Working as a contractor in the southwest of England I look forward to the weekends having a break from sitting in an office all week. As a walker and photographer I keep my eye regular on BBC Weather for where I am intending to explore that weekend. This weekend it was around Condicote in the Gloucestershire Cotswold.
Cloudy Misty Weather
I find BBC weather pretty reliable 90 percent of the time. Although need to regular check every 8 hours or so to see if any changes. This weekend Around Condicote in Gloucestershire looked like a good walk of around 9 miles. I got the walk from the AA’s 50 walks in Gloucestershire. The forecast was cloudy all day but no rain. So not much point in arriving at the crack of dawn. Photographing on cloudy days its best to exclude as much of the sky as possible as nothing of interest there. But the clouds do act as a giant diffuser of the sunshine and for some scenes such as forests etc can be advantageous, this walk around Condicote included some wood land.
Lost in Time
Condicote village is small and like something lost in time. You can park beside the village green. Condicote village is somewhere where old people would probably like to retire and die in peace whereas any young people born and growing up in Condicote would probably be dying to leave and live in chaos, such is the dichotomy between the generation extremes.
Roman Road Ryknild Street
The walk starts heading south out of the Condicote, it pays to have a handy compass on these walks, I got a good one in my digital watch, A Casio PRO TREK Unisex Watch PRG-240-1ER. Nothing worse than starting on a wrong bearing. Out of the village you walk 2+ miles down a former roman road called Ryknild street. Rkynild street was a little dissapointing you would not know it was once a roman road if you not read it here.
A long walk ahead
I had my Canon EF-S 24 mm f/2.8 STM Lens attached to my Canon EOS 700D Digital SLR Camera 18 MP, CMOS Sensor, 3 inch LCD) that I have been using for nearly 2 years now, my first DLSR. I wanted to get a photo of Rkynild street and included a tree and stonewall.
The day was not only grey but misty and foggy too, really not ideal. Had a long walk in front of me and like to have lots of photo opportunities along the way
In post processing this photo of the tree on Ryknild street I noticed I am getting blinky highlights on the thin dark branches, which is not ideal, they not exist in reality, not sure if it is the lens or an artefact of some post processing step? watch this space, intend to get to the bottom of this.
Changing lens in the Field
Further up the roman road I changed my lens back to my trusty Canon EF-S 18-200 mm f/3.5-5.6 IS zoom lens. There was a nice photo of some Gloucestershire countryside but alot of empty space so needed the zoom factor.
I rarely change lens in the field, one sure way to get dirt and dust into the sensor. When you change lens in the field, check the wind direction and stand with your back to it and hold the camera body facing down so nothing can get blown inside.
But you dont need to change if using a lens with a zoom of 18-200mm. Still for landscape photos wide angle around 20mm a prime lens should produce sharper images, I am still testing this. Most people would probably not notice though.
Things got alot more interesting once you enter the village of Upper Slaughter in the Cotswold. There are many things to photograph even on a grey cloudy day including the river Eye, an ancient church and graveyard,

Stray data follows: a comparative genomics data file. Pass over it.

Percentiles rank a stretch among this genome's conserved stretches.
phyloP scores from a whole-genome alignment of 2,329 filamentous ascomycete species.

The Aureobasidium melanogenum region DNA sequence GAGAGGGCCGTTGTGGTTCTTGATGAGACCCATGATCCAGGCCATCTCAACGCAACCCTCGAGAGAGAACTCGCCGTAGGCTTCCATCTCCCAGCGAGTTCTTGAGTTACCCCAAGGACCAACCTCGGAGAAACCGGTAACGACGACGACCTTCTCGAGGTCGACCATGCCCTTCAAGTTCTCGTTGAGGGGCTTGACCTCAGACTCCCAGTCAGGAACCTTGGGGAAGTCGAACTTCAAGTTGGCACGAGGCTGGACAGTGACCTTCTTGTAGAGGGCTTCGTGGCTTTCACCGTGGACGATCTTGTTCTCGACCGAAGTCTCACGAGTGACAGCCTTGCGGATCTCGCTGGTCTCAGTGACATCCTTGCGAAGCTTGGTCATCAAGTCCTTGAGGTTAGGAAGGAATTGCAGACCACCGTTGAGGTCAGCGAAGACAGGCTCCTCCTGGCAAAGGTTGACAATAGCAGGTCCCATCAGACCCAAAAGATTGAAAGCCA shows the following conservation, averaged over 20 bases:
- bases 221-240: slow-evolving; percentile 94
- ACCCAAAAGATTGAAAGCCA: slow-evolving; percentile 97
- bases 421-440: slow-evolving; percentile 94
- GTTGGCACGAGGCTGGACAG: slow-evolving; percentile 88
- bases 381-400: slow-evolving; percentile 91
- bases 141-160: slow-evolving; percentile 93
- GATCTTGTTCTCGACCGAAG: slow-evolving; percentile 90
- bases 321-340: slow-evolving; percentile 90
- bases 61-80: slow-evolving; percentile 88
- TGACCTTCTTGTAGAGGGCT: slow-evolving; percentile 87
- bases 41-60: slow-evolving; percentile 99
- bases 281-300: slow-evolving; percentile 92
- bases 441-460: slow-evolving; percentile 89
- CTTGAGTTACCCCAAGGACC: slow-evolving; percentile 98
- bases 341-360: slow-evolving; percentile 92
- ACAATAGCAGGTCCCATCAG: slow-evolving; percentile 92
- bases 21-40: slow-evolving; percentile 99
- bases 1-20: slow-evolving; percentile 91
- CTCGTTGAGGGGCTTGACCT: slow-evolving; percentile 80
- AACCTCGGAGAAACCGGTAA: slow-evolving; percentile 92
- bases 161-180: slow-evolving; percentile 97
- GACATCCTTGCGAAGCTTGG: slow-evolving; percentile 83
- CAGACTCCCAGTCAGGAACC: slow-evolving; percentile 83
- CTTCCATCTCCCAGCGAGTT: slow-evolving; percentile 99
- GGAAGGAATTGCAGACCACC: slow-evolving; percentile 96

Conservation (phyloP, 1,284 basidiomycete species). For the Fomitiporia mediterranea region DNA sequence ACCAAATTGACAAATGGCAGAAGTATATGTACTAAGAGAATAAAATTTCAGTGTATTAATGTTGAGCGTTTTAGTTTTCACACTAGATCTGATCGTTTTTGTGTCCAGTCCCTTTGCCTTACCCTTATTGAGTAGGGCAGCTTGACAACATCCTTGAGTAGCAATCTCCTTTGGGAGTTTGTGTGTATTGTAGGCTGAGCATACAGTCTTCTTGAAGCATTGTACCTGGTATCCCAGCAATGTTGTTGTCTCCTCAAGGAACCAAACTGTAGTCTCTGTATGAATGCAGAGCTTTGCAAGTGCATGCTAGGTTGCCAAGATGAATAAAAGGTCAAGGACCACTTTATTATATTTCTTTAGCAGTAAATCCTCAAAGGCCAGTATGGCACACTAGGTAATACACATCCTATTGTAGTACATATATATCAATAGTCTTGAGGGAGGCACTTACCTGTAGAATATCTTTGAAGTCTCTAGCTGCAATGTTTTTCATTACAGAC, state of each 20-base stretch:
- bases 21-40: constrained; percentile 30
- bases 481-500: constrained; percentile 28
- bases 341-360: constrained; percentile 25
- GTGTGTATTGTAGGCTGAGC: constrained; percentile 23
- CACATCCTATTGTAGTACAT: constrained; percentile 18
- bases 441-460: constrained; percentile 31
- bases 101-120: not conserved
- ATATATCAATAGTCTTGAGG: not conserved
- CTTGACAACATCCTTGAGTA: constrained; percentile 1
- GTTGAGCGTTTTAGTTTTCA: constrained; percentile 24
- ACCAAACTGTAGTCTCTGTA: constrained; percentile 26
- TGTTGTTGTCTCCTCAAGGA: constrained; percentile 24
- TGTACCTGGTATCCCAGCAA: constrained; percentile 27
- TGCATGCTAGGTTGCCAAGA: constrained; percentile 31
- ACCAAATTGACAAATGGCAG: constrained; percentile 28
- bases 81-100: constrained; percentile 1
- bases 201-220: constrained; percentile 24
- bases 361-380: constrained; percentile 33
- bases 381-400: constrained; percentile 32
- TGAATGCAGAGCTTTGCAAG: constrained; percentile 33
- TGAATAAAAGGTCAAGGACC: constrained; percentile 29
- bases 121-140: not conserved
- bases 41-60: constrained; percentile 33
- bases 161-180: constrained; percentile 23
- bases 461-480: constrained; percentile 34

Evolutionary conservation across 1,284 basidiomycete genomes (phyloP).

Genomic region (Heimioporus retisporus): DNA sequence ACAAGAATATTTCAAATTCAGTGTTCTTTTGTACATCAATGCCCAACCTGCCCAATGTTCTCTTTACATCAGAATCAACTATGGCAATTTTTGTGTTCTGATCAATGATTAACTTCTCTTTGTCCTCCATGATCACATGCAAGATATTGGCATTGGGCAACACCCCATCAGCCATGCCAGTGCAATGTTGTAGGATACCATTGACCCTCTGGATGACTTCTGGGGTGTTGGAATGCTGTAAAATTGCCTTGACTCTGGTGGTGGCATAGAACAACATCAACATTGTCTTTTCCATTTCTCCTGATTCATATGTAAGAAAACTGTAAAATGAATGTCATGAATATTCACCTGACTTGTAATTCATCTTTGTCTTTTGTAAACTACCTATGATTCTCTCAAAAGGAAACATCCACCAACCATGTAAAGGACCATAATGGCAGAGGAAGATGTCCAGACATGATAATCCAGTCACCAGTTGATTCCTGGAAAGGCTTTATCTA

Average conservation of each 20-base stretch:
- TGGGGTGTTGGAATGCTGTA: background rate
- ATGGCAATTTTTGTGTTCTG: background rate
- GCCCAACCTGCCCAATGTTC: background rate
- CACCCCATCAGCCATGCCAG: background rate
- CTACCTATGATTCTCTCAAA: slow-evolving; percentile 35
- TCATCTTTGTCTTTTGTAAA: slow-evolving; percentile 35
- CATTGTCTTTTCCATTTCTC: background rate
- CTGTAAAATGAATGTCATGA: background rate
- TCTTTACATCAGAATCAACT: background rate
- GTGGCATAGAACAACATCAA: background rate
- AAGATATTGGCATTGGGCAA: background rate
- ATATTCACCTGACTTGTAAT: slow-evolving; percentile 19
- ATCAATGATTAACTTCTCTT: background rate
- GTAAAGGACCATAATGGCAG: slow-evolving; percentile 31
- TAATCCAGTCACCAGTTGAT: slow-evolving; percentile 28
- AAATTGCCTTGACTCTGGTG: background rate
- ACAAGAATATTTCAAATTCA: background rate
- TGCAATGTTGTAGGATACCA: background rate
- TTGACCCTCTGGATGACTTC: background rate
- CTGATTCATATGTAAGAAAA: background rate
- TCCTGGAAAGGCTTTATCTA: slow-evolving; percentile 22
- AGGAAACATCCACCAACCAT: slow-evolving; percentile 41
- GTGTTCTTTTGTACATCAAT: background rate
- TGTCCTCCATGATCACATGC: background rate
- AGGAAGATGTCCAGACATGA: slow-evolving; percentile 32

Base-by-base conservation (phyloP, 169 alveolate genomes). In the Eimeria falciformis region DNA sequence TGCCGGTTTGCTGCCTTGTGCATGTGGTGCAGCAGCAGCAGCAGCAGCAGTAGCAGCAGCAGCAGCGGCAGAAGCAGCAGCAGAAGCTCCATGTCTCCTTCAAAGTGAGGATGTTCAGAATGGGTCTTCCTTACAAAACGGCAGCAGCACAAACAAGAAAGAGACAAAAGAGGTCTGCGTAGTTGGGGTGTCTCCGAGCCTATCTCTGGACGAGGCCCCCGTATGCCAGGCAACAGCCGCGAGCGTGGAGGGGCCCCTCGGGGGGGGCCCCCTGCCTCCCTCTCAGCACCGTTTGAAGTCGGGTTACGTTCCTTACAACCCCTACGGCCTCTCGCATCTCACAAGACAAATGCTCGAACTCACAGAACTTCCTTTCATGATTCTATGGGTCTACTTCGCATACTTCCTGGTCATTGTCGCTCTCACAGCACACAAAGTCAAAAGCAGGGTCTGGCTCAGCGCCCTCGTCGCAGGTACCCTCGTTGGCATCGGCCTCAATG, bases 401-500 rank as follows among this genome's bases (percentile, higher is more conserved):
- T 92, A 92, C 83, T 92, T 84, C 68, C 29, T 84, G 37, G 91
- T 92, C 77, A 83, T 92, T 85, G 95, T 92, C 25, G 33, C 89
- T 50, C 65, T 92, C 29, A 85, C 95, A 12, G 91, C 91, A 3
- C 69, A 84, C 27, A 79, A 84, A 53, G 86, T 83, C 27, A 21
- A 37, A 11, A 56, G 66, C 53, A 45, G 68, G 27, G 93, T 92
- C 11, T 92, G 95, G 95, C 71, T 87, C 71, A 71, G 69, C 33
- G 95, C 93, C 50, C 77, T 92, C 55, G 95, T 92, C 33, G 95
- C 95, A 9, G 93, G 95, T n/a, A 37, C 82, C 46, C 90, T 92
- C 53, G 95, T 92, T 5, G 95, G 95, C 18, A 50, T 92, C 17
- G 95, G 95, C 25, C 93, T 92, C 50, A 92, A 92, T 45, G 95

There is an expensive restaurant and hotel in Upper Slaughter called The Lords of the Manor Hotel. Which in itself makes a good subject to photograph. Its nice to see the Daffodils now fresh and in bloom, the snowdrops now are withering.
So looking to get my first shots of some daffodils, dont want to use to much of a long exposure, they were swaying slightly in the wind so F8 should do and maybe 200 ISO to get fast enough shutter speed. On the contrary wanted to blur the water of the River Eye. Got a few good vantage points and used a polariser.
a polariser on a cloudy day? Yes keep turning and you see those white reflections on the water disappear revealing the pebbles below. A polariser will extend your exposure by 2 stops and stopping down to F16 or F22 will give you a shutter speed of 2 seconds plus especially on a cloudy day, more than enough to blur the motion of the moving water. So lots to photo around Upper Slaughter, the village is very pretty and not merit its name.
Long walk back to Condicote
A long walk back to Condicote and not much else to photograph. The sun began to make an appearance through the clouds. Back in Condicote took some handheld shots of some Daffodils on the village green.
Thats the great thing with the 18mm 200 mm Canon zoom lens, can take some great handheld shots. I put the ISO on auto, image stabilisation and just just change aperture. If I zoom right in can only go down to F5.6 but thats enough to get some serious bokeh in the background. After a long walk, content with the photos I had taken, tired and in need of refreshments Condicote not have a pub or village shop but just out of Condicote on the corner of the road is a farm shop and cafe.
Good day out took over 100 photographs and learnt a few things, like using a polariser on the water even in cloudy conditions. Changing lens in the field I not think to go back to 24mm prime when taking wide angle. getting some great photos hand holding, not always need a tripod especially moving around inside a tight small village like Upper Slaughter. With a cloudy white sky it not matter if this part is overexposed as no detail anyway, so not need to use a graduated filter when trees etc were breaking up the skyline. Legs are aching now. Good nights sleep.